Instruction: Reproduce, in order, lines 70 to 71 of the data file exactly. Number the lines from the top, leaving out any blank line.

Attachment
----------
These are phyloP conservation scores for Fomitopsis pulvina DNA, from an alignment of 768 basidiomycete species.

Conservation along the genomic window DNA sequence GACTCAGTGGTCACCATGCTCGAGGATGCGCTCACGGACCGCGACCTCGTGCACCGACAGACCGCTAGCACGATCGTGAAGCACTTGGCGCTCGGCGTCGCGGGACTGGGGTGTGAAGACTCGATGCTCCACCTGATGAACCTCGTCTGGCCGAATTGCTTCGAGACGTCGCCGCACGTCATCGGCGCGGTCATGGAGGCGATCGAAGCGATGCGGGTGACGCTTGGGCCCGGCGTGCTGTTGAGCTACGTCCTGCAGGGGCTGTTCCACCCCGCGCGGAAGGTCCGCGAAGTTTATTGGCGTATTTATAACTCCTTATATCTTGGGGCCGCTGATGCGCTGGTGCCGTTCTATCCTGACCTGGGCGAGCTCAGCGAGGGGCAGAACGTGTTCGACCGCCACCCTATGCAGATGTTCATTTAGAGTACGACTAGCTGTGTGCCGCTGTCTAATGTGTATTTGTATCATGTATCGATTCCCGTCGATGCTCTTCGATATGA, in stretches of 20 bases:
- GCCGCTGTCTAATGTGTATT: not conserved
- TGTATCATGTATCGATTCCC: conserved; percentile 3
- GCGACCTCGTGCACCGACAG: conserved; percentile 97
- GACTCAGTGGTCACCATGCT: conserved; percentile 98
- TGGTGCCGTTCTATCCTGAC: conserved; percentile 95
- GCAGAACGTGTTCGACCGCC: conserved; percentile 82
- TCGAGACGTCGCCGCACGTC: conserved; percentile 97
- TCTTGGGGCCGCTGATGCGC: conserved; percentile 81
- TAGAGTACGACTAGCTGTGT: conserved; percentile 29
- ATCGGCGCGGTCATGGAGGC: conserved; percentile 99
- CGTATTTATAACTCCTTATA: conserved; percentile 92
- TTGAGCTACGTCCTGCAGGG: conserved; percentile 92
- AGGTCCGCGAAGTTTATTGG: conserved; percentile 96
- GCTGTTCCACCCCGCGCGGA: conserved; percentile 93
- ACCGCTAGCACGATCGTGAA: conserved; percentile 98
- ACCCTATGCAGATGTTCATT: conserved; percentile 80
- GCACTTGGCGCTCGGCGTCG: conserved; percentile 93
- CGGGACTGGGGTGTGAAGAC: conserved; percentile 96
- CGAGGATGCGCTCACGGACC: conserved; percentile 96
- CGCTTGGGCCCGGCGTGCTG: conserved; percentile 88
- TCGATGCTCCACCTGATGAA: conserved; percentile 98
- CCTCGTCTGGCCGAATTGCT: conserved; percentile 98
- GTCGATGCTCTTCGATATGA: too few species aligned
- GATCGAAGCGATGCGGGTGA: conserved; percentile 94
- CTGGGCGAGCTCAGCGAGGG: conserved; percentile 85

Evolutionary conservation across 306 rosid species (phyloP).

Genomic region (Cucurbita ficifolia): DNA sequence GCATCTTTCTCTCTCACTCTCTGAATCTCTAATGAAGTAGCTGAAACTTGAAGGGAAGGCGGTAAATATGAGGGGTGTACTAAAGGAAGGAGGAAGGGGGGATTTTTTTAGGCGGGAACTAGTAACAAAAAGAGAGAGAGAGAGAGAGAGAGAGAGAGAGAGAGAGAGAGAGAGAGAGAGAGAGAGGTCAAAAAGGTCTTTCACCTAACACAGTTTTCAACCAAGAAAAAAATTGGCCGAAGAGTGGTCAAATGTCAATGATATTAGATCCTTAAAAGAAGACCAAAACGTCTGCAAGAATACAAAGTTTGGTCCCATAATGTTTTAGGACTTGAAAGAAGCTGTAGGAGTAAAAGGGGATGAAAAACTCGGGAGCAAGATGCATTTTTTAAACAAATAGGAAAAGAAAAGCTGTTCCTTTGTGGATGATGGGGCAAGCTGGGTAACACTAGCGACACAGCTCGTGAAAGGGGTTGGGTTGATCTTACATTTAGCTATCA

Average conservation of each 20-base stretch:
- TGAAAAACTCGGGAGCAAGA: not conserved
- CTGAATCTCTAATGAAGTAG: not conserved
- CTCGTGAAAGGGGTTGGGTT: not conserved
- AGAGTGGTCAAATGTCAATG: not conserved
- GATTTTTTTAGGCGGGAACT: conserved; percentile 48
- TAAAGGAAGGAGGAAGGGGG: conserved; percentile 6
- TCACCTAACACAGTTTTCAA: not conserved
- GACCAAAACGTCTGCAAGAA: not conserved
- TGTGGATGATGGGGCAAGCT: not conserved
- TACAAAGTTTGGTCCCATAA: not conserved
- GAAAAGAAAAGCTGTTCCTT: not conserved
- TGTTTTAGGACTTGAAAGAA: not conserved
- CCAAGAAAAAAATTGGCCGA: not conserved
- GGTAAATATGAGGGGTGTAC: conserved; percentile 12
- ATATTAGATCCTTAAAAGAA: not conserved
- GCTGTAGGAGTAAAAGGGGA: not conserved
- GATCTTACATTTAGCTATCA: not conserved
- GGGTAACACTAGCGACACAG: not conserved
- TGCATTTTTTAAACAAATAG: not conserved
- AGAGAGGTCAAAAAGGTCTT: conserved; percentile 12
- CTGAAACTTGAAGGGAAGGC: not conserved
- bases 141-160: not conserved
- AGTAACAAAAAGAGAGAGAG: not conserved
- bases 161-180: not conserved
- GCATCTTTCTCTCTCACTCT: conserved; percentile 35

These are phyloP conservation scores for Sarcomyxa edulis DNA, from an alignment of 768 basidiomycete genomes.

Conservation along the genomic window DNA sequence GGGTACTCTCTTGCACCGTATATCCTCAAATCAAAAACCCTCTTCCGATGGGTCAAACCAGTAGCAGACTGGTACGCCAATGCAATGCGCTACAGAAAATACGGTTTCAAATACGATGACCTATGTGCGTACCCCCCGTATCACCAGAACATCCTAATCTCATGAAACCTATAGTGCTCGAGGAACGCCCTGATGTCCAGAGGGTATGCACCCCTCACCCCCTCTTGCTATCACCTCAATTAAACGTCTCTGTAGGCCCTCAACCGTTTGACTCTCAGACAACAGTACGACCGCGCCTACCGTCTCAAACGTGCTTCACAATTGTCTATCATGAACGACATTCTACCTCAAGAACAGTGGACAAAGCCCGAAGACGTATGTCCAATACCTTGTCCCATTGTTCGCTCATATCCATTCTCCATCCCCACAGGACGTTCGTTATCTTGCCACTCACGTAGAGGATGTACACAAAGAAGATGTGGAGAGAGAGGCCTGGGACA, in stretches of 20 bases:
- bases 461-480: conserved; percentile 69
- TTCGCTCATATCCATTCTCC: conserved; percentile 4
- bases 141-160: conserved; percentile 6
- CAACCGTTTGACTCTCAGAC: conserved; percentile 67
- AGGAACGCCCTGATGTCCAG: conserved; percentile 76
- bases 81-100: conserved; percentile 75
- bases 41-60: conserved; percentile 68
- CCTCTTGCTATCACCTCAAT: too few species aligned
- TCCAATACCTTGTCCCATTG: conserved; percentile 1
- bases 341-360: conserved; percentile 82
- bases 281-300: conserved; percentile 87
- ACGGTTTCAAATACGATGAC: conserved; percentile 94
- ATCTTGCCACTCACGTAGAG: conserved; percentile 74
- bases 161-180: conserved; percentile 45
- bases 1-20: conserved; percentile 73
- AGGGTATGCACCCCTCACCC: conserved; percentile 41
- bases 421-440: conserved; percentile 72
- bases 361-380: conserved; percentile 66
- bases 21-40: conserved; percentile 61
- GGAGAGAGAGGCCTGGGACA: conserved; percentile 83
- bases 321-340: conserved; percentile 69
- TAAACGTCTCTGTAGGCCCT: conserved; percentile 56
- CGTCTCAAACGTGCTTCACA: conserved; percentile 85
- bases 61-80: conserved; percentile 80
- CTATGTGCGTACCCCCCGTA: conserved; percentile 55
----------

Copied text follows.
- ATCTTGCCACTCACGTAGAG: conserved; percentile 74
- bases 161-180: conserved; percentile 45